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My current body of work deals with the Anthropocene. The term implies that our impact on our planet will be recognizable in a geological context long after we are gone. Rather than glorify our ability to transform our surroundings, the anthropocene shifts the perspective of the conversation, as a vehicle to contemplate the long-term unsustainability and futility of our misplaced sense of invincibility. It allows us to confront our hubris. My current work explores our legacy in terms of the artifacts and ruins we leave behind rather than the untarnished ideals promoted by western culture. James Baldwin said “a society must assume that it is stable... the artist must know, and must let us know, that there is nothing stable”.


My visual language is derived from the fragmented architectural rubble scenes in war-torn cities, human-induced natural destruction and pollution. Rust is a central element in my current work, both through the incorporation of found objects and the direct application of iron-oxide in my paintings. Rust represents erosion, corrosion and the passage of time. Rust links the past, present, and future. In its raw form, iron oxide is a foundational element representative of our potential to harness and transform the natural world. Yet in the surfaces of discarded machinery and architectural ruins, rust exposes the impermanence of our monumental impact and provides an example of how the man-made is reclaimed by nature. We are not separate and above nature. Our actions can not escape, tame or transcend nature.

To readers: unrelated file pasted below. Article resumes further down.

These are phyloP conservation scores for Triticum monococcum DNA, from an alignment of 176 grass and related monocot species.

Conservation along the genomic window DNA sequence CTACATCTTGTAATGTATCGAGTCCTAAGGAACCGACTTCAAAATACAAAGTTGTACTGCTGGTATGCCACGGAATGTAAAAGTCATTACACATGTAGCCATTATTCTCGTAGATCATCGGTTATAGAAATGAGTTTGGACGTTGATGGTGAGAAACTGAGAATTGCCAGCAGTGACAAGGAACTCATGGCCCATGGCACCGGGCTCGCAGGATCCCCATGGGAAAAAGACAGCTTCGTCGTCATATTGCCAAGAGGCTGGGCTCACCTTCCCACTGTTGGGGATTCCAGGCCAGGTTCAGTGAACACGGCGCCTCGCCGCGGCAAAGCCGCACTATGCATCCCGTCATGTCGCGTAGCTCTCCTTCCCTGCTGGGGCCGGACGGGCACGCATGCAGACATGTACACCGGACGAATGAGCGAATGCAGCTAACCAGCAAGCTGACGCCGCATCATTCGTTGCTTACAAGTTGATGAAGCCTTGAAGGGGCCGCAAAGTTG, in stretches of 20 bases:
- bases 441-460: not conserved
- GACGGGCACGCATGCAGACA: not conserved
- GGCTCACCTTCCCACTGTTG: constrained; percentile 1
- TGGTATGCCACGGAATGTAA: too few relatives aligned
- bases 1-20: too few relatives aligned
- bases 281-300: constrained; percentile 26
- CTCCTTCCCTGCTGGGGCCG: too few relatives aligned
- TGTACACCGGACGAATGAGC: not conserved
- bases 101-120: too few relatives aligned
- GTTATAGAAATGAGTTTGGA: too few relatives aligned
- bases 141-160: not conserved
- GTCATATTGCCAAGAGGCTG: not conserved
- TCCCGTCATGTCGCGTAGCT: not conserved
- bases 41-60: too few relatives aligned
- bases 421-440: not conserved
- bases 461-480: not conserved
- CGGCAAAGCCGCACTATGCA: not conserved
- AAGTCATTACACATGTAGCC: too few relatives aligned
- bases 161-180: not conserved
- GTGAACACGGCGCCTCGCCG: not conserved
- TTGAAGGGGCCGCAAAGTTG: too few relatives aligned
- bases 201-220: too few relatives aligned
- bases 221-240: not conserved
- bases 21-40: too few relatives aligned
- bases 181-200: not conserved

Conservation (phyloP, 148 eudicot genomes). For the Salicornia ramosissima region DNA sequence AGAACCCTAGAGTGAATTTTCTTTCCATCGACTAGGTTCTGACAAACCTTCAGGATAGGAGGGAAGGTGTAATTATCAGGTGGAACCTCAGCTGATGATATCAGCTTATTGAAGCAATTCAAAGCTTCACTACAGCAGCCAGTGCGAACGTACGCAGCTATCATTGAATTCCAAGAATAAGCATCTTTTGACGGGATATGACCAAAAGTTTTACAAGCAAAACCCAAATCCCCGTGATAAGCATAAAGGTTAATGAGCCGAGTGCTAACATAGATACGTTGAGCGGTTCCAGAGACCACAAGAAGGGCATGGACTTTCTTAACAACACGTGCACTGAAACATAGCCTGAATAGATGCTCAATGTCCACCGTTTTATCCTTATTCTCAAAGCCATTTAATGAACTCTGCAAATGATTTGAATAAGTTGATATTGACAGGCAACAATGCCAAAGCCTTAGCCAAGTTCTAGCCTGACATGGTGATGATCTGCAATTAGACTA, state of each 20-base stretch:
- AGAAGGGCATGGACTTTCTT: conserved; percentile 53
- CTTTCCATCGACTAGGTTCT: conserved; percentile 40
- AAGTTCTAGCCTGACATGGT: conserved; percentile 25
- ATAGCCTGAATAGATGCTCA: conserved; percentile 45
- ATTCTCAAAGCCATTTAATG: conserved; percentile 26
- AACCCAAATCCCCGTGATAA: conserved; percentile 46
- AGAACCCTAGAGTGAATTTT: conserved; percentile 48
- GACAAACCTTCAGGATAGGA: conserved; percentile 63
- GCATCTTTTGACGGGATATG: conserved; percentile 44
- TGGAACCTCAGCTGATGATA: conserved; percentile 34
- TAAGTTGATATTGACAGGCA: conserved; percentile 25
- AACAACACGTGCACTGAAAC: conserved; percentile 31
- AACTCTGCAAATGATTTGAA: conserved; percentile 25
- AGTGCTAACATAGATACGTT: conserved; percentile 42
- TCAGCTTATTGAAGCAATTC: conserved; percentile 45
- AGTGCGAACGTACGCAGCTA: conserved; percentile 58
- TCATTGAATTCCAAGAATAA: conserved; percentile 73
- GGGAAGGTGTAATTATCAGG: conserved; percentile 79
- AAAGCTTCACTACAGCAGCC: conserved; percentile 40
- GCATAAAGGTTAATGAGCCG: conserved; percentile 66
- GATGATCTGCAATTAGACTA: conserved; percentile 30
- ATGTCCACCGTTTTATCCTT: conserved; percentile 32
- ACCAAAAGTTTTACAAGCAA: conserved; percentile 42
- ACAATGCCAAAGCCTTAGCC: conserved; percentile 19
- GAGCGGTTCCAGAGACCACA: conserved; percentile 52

The Children of Light, Water, and Clay

by Roneld Lores


Every day

the sun that once fed the forest

dries and crackles the clay,

and the rains that once quenched its thirst 

wash the crumbs away.


The flesh and bones of the perished 

slowly decay into dust,

and ruined expanses of cities

gradually crumble and rust.


The dust of all that we were

turns back to blood in the streams

as our fragile memorials to greed 

get swept away with our dreams.


The scars that we left on the land

are washed anew by the slurry 

as the remnants of the wronged

swallow the sins of the buried.


We who remain cling to rocks

slowly forgetting our past. 

Forgetting what we have lost. 

The echoes of songs do not last.


This is what it will take,

for we who forgot our way,

to return to who we are,

the children of light, water, and clay.

Here are some interesting reads on our global impact:


"Ice Memory"

Elizabeth Kolbert

Essay on the history of global climate over the last 100K years and the conditions that allowed us to flourish into a civilization. The take-away is that our ability to thrive coincides with an unusually stable period in Earth's climate history. We did not conquer nature, nature nurtured us.

"Human-made materials now outweigh Earth's entire biomass – study"

Sandra Laville

At the beginning of the 20th century the weight of human made materials was 3% of the Earth's total biomass. The weight of human-made materials now exceeds the global biomass. We now create the equivalent of our global population's body-weight weekly.

La Madre

by Roneld Lores


Asesino! Tán voluble tu camino.

Paso a paso, sin reposo ni destino.

Por furor a dioses desdeñados 

me sacrificas en mi proprio altar.


Qué haces-si-no abres los ojos 

cuando entierras tu puñal?


No valores tánto tu poder, 

que más valor tiene mi sangre!

El Quinto Cuarto

by Roneld Lores


Entre ruinas y escombros

duerme el sueño del jardín.


La cuna donde cresistes

sin reproches ni temores.


Hasta el día que entre las flores

tú quisistes mas de mí.


Me picastes en cuatro partes

y me vendistes por las esquinas.


Y ahora, entre estas ruinas

donde arrancastes el ultimo esparto,


anhelas el sueño enterrado

y el retoño, del quinto cuarto.

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